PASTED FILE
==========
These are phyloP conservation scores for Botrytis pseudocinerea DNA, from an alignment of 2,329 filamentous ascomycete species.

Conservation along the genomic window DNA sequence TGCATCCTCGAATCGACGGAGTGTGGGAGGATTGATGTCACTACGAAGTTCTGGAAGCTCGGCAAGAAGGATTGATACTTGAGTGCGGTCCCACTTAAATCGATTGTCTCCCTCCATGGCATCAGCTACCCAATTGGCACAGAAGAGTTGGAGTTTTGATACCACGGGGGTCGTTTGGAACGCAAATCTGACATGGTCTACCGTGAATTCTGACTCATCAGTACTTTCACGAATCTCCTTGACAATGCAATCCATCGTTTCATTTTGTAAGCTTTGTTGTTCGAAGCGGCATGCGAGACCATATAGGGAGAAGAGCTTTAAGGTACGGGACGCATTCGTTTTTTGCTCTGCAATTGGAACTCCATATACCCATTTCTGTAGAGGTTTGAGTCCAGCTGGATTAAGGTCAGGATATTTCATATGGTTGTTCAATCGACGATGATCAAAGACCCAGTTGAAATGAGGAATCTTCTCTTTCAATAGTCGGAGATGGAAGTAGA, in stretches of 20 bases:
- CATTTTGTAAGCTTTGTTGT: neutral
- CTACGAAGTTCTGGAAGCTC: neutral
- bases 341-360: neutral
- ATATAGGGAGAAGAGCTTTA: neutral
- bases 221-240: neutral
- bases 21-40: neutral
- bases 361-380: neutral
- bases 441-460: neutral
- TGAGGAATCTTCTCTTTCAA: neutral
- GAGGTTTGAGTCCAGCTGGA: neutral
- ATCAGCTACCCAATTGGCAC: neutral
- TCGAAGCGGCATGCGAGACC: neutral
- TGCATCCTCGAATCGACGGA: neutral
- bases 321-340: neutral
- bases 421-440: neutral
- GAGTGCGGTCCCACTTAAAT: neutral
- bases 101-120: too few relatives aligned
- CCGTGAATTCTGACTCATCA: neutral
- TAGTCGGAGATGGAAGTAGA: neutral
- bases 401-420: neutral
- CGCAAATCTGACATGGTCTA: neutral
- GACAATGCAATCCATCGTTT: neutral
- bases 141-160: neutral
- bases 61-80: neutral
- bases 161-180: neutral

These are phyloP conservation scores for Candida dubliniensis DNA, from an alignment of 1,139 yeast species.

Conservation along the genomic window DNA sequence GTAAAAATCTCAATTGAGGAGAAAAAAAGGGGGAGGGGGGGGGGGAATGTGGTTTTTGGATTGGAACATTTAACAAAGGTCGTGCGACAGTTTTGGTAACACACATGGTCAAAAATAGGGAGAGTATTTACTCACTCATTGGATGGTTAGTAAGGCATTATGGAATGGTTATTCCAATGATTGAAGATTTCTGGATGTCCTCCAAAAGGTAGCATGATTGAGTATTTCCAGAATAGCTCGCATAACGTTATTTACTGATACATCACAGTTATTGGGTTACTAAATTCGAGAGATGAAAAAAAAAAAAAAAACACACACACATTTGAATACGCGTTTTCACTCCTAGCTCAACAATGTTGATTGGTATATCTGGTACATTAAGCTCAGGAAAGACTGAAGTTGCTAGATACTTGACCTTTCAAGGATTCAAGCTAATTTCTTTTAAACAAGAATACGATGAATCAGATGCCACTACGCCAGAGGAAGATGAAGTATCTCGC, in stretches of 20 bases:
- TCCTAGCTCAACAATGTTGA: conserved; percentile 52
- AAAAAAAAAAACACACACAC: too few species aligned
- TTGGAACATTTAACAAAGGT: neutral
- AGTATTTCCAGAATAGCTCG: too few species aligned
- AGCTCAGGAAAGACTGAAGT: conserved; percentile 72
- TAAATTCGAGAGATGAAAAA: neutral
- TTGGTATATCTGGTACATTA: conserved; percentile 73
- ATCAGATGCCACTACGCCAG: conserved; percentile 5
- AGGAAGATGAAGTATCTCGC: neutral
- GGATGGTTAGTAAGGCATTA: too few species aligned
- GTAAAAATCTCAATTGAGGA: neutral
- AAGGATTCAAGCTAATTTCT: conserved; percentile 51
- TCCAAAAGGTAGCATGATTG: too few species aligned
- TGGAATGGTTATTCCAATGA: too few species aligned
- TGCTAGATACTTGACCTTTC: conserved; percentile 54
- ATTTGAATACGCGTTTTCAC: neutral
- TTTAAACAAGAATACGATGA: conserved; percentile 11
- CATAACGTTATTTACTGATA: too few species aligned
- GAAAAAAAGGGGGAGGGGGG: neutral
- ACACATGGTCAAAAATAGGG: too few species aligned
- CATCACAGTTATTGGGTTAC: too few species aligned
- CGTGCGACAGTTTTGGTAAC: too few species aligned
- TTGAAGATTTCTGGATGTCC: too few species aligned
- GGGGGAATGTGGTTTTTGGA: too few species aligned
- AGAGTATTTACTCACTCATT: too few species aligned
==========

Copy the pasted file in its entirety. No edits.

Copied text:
These are phyloP conservation scores for Botrytis pseudocinerea DNA, from an alignment of 2,329 filamentous ascomycete species.

Conservation along the genomic window DNA sequence TGCATCCTCGAATCGACGGAGTGTGGGAGGATTGATGTCACTACGAAGTTCTGGAAGCTCGGCAAGAAGGATTGATACTTGAGTGCGGTCCCACTTAAATCGATTGTCTCCCTCCATGGCATCAGCTACCCAATTGGCACAGAAGAGTTGGAGTTTTGATACCACGGGGGTCGTTTGGAACGCAAATCTGACATGGTCTACCGTGAATTCTGACTCATCAGTACTTTCACGAATCTCCTTGACAATGCAATCCATCGTTTCATTTTGTAAGCTTTGTTGTTCGAAGCGGCATGCGAGACCATATAGGGAGAAGAGCTTTAAGGTACGGGACGCATTCGTTTTTTGCTCTGCAATTGGAACTCCATATACCCATTTCTGTAGAGGTTTGAGTCCAGCTGGATTAAGGTCAGGATATTTCATATGGTTGTTCAATCGACGATGATCAAAGACCCAGTTGAAATGAGGAATCTTCTCTTTCAATAGTCGGAGATGGAAGTAGA, in stretches of 20 bases:
- CATTTTGTAAGCTTTGTTGT: neutral
- CTACGAAGTTCTGGAAGCTC: neutral
- bases 341-360: neutral
- ATATAGGGAGAAGAGCTTTA: neutral
- bases 221-240: neutral
- bases 21-40: neutral
- bases 361-380: neutral
- bases 441-460: neutral
- TGAGGAATCTTCTCTTTCAA: neutral
- GAGGTTTGAGTCCAGCTGGA: neutral
- ATCAGCTACCCAATTGGCAC: neutral
- TCGAAGCGGCATGCGAGACC: neutral
- TGCATCCTCGAATCGACGGA: neutral
- bases 321-340: neutral
- bases 421-440: neutral
- GAGTGCGGTCCCACTTAAAT: neutral
- bases 101-120: too few relatives aligned
- CCGTGAATTCTGACTCATCA: neutral
- TAGTCGGAGATGGAAGTAGA: neutral
- bases 401-420: neutral
- CGCAAATCTGACATGGTCTA: neutral
- GACAATGCAATCCATCGTTT: neutral
- bases 141-160: neutral
- bases 61-80: neutral
- bases 161-180: neutral

These are phyloP conservation scores for Candida dubliniensis DNA, from an alignment of 1,139 yeast species.

Conservation along the genomic window DNA sequence GTAAAAATCTCAATTGAGGAGAAAAAAAGGGGGAGGGGGGGGGGGAATGTGGTTTTTGGATTGGAACATTTAACAAAGGTCGTGCGACAGTTTTGGTAACACACATGGTCAAAAATAGGGAGAGTATTTACTCACTCATTGGATGGTTAGTAAGGCATTATGGAATGGTTATTCCAATGATTGAAGATTTCTGGATGTCCTCCAAAAGGTAGCATGATTGAGTATTTCCAGAATAGCTCGCATAACGTTATTTACTGATACATCACAGTTATTGGGTTACTAAATTCGAGAGATGAAAAAAAAAAAAAAAACACACACACATTTGAATACGCGTTTTCACTCCTAGCTCAACAATGTTGATTGGTATATCTGGTACATTAAGCTCAGGAAAGACTGAAGTTGCTAGATACTTGACCTTTCAAGGATTCAAGCTAATTTCTTTTAAACAAGAATACGATGAATCAGATGCCACTACGCCAGAGGAAGATGAAGTATCTCGC, in stretches of 20 bases:
- TCCTAGCTCAACAATGTTGA: conserved; percentile 52
- AAAAAAAAAAACACACACAC: too few species aligned
- TTGGAACATTTAACAAAGGT: neutral
- AGTATTTCCAGAATAGCTCG: too few species aligned
- AGCTCAGGAAAGACTGAAGT: conserved; percentile 72
- TAAATTCGAGAGATGAAAAA: neutral
- TTGGTATATCTGGTACATTA: conserved; percentile 73
- ATCAGATGCCACTACGCCAG: conserved; percentile 5
- AGGAAGATGAAGTATCTCGC: neutral
- GGATGGTTAGTAAGGCATTA: too few species aligned
- GTAAAAATCTCAATTGAGGA: neutral
- AAGGATTCAAGCTAATTTCT: conserved; percentile 51
- TCCAAAAGGTAGCATGATTG: too few species aligned
- TGGAATGGTTATTCCAATGA: too few species aligned
- TGCTAGATACTTGACCTTTC: conserved; percentile 54
- ATTTGAATACGCGTTTTCAC: neutral
- TTTAAACAAGAATACGATGA: conserved; percentile 11
- CATAACGTTATTTACTGATA: too few species aligned
- GAAAAAAAGGGGGAGGGGGG: neutral
- ACACATGGTCAAAAATAGGG: too few species aligned
- CATCACAGTTATTGGGTTAC: too few species aligned
- CGTGCGACAGTTTTGGTAAC: too few species aligned
- TTGAAGATTTCTGGATGTCC: too few species aligned
- GGGGGAATGTGGTTTTTGGA: too few species aligned
- AGAGTATTTACTCACTCATT: too few species aligned